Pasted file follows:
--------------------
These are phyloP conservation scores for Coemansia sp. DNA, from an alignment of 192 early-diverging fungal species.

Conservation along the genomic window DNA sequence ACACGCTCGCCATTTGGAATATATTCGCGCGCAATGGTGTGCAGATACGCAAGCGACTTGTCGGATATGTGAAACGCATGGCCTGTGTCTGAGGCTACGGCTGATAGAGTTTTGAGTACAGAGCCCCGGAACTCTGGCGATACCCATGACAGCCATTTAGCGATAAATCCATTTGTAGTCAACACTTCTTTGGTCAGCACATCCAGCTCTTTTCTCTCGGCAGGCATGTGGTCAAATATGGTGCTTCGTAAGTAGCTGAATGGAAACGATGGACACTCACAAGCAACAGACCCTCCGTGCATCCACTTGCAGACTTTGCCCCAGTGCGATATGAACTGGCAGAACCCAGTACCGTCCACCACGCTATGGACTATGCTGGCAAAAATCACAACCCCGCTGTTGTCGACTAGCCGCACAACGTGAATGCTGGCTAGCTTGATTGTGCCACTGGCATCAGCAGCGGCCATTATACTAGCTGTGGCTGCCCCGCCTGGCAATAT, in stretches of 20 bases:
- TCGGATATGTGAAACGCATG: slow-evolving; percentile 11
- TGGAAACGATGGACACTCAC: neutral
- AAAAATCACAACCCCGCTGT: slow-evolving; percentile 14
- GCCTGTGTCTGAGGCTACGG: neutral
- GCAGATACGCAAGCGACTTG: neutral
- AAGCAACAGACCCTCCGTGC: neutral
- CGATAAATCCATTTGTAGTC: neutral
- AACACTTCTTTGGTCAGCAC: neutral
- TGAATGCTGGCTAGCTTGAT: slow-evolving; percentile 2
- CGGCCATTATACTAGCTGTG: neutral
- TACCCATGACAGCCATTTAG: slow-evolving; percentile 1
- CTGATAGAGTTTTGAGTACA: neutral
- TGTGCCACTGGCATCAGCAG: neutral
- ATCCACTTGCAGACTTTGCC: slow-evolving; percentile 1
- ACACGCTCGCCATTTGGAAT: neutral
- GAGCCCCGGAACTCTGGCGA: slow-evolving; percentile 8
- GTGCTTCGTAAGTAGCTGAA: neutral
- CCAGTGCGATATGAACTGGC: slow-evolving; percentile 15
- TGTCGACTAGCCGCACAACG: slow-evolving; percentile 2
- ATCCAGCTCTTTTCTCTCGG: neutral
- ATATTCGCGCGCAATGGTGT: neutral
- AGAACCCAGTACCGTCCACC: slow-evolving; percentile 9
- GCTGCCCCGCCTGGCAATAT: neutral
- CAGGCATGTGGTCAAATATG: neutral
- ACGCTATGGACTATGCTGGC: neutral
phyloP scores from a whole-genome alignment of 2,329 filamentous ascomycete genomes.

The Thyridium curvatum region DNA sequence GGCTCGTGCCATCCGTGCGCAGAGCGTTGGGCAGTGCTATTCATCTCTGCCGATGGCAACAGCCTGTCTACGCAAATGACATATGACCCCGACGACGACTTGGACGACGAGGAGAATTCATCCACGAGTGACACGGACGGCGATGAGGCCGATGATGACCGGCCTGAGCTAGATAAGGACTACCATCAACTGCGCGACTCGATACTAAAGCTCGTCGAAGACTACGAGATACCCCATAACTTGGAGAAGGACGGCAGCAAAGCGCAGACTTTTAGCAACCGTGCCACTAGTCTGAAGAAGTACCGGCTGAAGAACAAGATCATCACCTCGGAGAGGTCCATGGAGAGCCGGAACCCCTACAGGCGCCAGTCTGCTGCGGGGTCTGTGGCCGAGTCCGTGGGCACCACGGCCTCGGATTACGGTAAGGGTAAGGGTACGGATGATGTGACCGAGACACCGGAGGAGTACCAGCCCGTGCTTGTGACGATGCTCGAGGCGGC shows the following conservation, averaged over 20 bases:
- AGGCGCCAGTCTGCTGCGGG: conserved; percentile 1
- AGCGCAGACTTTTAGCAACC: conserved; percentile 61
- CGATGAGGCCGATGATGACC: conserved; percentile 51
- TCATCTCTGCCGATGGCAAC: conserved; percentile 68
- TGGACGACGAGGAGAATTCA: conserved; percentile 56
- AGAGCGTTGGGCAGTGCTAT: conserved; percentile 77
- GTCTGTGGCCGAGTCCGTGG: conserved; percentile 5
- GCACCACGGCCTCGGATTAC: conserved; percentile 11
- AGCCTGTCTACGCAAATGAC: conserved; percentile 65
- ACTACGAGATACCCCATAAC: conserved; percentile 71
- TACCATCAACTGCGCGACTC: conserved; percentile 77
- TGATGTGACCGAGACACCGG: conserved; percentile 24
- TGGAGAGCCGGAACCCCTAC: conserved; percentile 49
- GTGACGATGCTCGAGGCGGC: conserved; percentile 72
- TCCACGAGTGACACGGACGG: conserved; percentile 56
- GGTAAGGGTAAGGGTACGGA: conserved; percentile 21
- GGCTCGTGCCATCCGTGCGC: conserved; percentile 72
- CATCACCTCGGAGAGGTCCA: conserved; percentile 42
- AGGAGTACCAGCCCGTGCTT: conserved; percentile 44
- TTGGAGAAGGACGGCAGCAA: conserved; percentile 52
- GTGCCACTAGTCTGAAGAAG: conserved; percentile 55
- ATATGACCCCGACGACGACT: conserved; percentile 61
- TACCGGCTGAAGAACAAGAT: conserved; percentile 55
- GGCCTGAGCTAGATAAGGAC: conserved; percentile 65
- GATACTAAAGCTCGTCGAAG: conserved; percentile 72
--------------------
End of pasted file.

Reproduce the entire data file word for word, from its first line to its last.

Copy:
These are phyloP conservation scores for Coemansia sp. DNA, from an alignment of 192 early-diverging fungal species.

Conservation along the genomic window DNA sequence ACACGCTCGCCATTTGGAATATATTCGCGCGCAATGGTGTGCAGATACGCAAGCGACTTGTCGGATATGTGAAACGCATGGCCTGTGTCTGAGGCTACGGCTGATAGAGTTTTGAGTACAGAGCCCCGGAACTCTGGCGATACCCATGACAGCCATTTAGCGATAAATCCATTTGTAGTCAACACTTCTTTGGTCAGCACATCCAGCTCTTTTCTCTCGGCAGGCATGTGGTCAAATATGGTGCTTCGTAAGTAGCTGAATGGAAACGATGGACACTCACAAGCAACAGACCCTCCGTGCATCCACTTGCAGACTTTGCCCCAGTGCGATATGAACTGGCAGAACCCAGTACCGTCCACCACGCTATGGACTATGCTGGCAAAAATCACAACCCCGCTGTTGTCGACTAGCCGCACAACGTGAATGCTGGCTAGCTTGATTGTGCCACTGGCATCAGCAGCGGCCATTATACTAGCTGTGGCTGCCCCGCCTGGCAATAT, in stretches of 20 bases:
- TCGGATATGTGAAACGCATG: slow-evolving; percentile 11
- TGGAAACGATGGACACTCAC: neutral
- AAAAATCACAACCCCGCTGT: slow-evolving; percentile 14
- GCCTGTGTCTGAGGCTACGG: neutral
- GCAGATACGCAAGCGACTTG: neutral
- AAGCAACAGACCCTCCGTGC: neutral
- CGATAAATCCATTTGTAGTC: neutral
- AACACTTCTTTGGTCAGCAC: neutral
- TGAATGCTGGCTAGCTTGAT: slow-evolving; percentile 2
- CGGCCATTATACTAGCTGTG: neutral
- TACCCATGACAGCCATTTAG: slow-evolving; percentile 1
- CTGATAGAGTTTTGAGTACA: neutral
- TGTGCCACTGGCATCAGCAG: neutral
- ATCCACTTGCAGACTTTGCC: slow-evolving; percentile 1
- ACACGCTCGCCATTTGGAAT: neutral
- GAGCCCCGGAACTCTGGCGA: slow-evolving; percentile 8
- GTGCTTCGTAAGTAGCTGAA: neutral
- CCAGTGCGATATGAACTGGC: slow-evolving; percentile 15
- TGTCGACTAGCCGCACAACG: slow-evolving; percentile 2
- ATCCAGCTCTTTTCTCTCGG: neutral
- ATATTCGCGCGCAATGGTGT: neutral
- AGAACCCAGTACCGTCCACC: slow-evolving; percentile 9
- GCTGCCCCGCCTGGCAATAT: neutral
- CAGGCATGTGGTCAAATATG: neutral
- ACGCTATGGACTATGCTGGC: neutral
phyloP scores from a whole-genome alignment of 2,329 filamentous ascomycete genomes.

The Thyridium curvatum region DNA sequence GGCTCGTGCCATCCGTGCGCAGAGCGTTGGGCAGTGCTATTCATCTCTGCCGATGGCAACAGCCTGTCTACGCAAATGACATATGACCCCGACGACGACTTGGACGACGAGGAGAATTCATCCACGAGTGACACGGACGGCGATGAGGCCGATGATGACCGGCCTGAGCTAGATAAGGACTACCATCAACTGCGCGACTCGATACTAAAGCTCGTCGAAGACTACGAGATACCCCATAACTTGGAGAAGGACGGCAGCAAAGCGCAGACTTTTAGCAACCGTGCCACTAGTCTGAAGAAGTACCGGCTGAAGAACAAGATCATCACCTCGGAGAGGTCCATGGAGAGCCGGAACCCCTACAGGCGCCAGTCTGCTGCGGGGTCTGTGGCCGAGTCCGTGGGCACCACGGCCTCGGATTACGGTAAGGGTAAGGGTACGGATGATGTGACCGAGACACCGGAGGAGTACCAGCCCGTGCTTGTGACGATGCTCGAGGCGGC shows the following conservation, averaged over 20 bases:
- AGGCGCCAGTCTGCTGCGGG: conserved; percentile 1
- AGCGCAGACTTTTAGCAACC: conserved; percentile 61
- CGATGAGGCCGATGATGACC: conserved; percentile 51
- TCATCTCTGCCGATGGCAAC: conserved; percentile 68
- TGGACGACGAGGAGAATTCA: conserved; percentile 56
- AGAGCGTTGGGCAGTGCTAT: conserved; percentile 77
- GTCTGTGGCCGAGTCCGTGG: conserved; percentile 5
- GCACCACGGCCTCGGATTAC: conserved; percentile 11
- AGCCTGTCTACGCAAATGAC: conserved; percentile 65
- ACTACGAGATACCCCATAAC: conserved; percentile 71
- TACCATCAACTGCGCGACTC: conserved; percentile 77
- TGATGTGACCGAGACACCGG: conserved; percentile 24
- TGGAGAGCCGGAACCCCTAC: conserved; percentile 49
- GTGACGATGCTCGAGGCGGC: conserved; percentile 72
- TCCACGAGTGACACGGACGG: conserved; percentile 56
- GGTAAGGGTAAGGGTACGGA: conserved; percentile 21
- GGCTCGTGCCATCCGTGCGC: conserved; percentile 72
- CATCACCTCGGAGAGGTCCA: conserved; percentile 42
- AGGAGTACCAGCCCGTGCTT: conserved; percentile 44
- TTGGAGAAGGACGGCAGCAA: conserved; percentile 52
- GTGCCACTAGTCTGAAGAAG: conserved; percentile 55
- ATATGACCCCGACGACGACT: conserved; percentile 61
- TACCGGCTGAAGAACAAGAT: conserved; percentile 55
- GGCCTGAGCTAGATAAGGAC: conserved; percentile 65
- GATACTAAAGCTCGTCGAAG: conserved; percentile 72